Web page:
For the foreign direct investment (FDI) industry, 2014 was a mixed bag indeed. A year which began with encouraging hints that the FDI market was poised to recover from a period of stagnation (due to strong investments in 2013), ended modestly in terms of investment on the greenfield projects front.
This, by and large, is the assessment to be found within the pages of the ‘fDi Report 2015: Global Greenfield investment trends’ – an annual analysis of the FDI industry carried out by fDI Intelligence, a specialist unit of the Financial Times.
An FDI industry struggling to rebound is the picture painted, but the report goes even further, presenting a litany of stark and uncompromising figures which demonstrate that the tough times of the past have indeed returned – tough times that look set to remain for the foreseeable future.
The reasons for such a bleak outlook are of course varied and complex.
A.T. Kearney’s 2015 FDI Confidence Index suggests macroeconomic uncertainty as the most important factor, followed by a lower risk tolerance. The Index also reveals that in identifying markets for FDI, investment promoters are continuing to prioritise market size, followed by a variety of regulatory factors which affect the ease of doing business and the overall security environment.
Taken in tandem, the Report and the Index offer a none too promising view as to the prospects for FDI in the short, medium and long term.
Tough times return
With growth in 2014 equating to just a tiny percentage, times do appear grim for the FDI industry: greenfield capital investment increased by only 1 percent (from $642bn in 2013 to $649bn in 2014) and the overall number of FDI projects declined slightly by 1 percent.
“Last year was a very challenging year for FDI”, confirms report contributor Dr Henry Loewendahl, the founder and CEO of FDI consultancy Wavteq Ltd and a senior vice-president of fDi Intelligence. “Early signs of a sustained recovery in 2013 came to an end in 2014; greenfield investment grew by 11 percent in 2013 but only by 1 percent in 2014. FDI remains far below the pre-financial crisis peak.”
Much of this decline in FDI, he explains, is due to the economic slowdowns seen in major FDI hosts such as Russia (a 39 percent decline in FDI projects) and Brazil (a 4 percent decline in FDI projects).
Furthermore, Dr Loewendahl’s assertions are backed up by UNCTAD (the United Nations Conference on Trade and Development) figures which highlight an 8 percent decline in FDI flows in 2014 and a 50 percent reduction in FDI flows to transition economies.
“Looking at 2015, the prospects for growth in FDI are low”, states Dr Loewendahl. “Economic growth in the European Union will continue to be lacklustre and China’s growth rate is falling. Also, the huge fall in oil prices will impact negatively on FDI in oil-producing countries.”
Despite the overall gloom, 2014 did provide a measure of encouragement for FDI aficionados, with China, in a development seemingly at odds with Dr Loewendahl’s view, assuming the mantle of the largest greenfield investor in the United States, providing $9bn in capital investment – a trend driven by major investments in real estate, hotels and tourism, and chemicals.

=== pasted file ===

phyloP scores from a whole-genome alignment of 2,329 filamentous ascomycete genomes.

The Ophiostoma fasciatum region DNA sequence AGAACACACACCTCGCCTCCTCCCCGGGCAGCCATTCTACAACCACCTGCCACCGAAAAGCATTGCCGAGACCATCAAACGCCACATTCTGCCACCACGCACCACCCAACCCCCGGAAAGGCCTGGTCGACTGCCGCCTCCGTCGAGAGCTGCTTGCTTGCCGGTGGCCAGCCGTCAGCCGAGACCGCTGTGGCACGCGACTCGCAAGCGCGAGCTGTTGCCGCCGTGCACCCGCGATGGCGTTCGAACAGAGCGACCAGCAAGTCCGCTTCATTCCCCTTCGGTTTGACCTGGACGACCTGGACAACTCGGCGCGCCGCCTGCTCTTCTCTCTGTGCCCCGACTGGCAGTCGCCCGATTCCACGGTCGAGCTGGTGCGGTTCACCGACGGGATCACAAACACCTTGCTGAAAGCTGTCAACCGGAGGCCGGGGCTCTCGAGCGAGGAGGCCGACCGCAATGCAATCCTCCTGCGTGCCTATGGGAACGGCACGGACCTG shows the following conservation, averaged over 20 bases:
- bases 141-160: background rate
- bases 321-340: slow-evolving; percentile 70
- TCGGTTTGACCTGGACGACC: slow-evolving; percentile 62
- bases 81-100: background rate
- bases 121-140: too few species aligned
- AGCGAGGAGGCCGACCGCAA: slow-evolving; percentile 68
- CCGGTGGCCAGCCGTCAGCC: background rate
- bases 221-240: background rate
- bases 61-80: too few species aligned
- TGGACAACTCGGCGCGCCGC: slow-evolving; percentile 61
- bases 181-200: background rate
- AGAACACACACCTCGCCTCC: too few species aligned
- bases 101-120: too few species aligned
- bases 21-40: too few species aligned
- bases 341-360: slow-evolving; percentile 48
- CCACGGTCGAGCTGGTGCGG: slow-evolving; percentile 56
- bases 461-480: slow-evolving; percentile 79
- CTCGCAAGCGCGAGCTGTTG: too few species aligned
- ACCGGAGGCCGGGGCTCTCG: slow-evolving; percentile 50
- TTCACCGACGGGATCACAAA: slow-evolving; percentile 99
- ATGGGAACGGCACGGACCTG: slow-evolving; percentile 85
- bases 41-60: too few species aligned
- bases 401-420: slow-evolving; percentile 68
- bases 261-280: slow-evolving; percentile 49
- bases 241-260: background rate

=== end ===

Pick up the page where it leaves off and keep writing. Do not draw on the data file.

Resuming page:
“Growth in China’s economy has been slowing, but this tends to act as in incentive to invest overseas to counter domestic overcapacity”, observes Chris Fraser, director of Asia operations at FDI consultancy Wavteq. “Major drivers for investment have been the search for resources and technology, with Chinese sovereign wealth funds also setting up in key global markets.”
Elsewhere, Africa experienced substantial growth in inward investment, with $87bn of FDI announced in 2014. Egypt also saw its investment environment and economic prospects improve via a healthy number of mega projects – $18bn of investment and a 42 percent increase in the country’s number of FDI projects.
Conclusion: FDI beyond 2015
At present, would-be FDI initiators are feeling largely uncertain about the global environment, with macroeconomic uncertainty regularly cited as the overriding reason for the weak FDI environment witnessed over the past 12 months or so.
Such disparate global economic fundamentals make for a particularly complex FDI scenario for sure, an environment not helped by the legacy of the financial crisis and the rapid increase in geopolitical tensions.
On the future of FDI, Dr Loewendahl says: “Over the next five-year period, FDI is predicted to grow on average by 2.5 percent per year. However, we expect 2015 to prove difficult, forecasting a range of between -5 percent and 1.38 percent growth.”
For now, the FDI industry is under something of a cloud, and it will remain so until global economic conditions improve to an extent that will allow FDI flows to return to representing a flood rather than a trickle.
© Financier Worldwide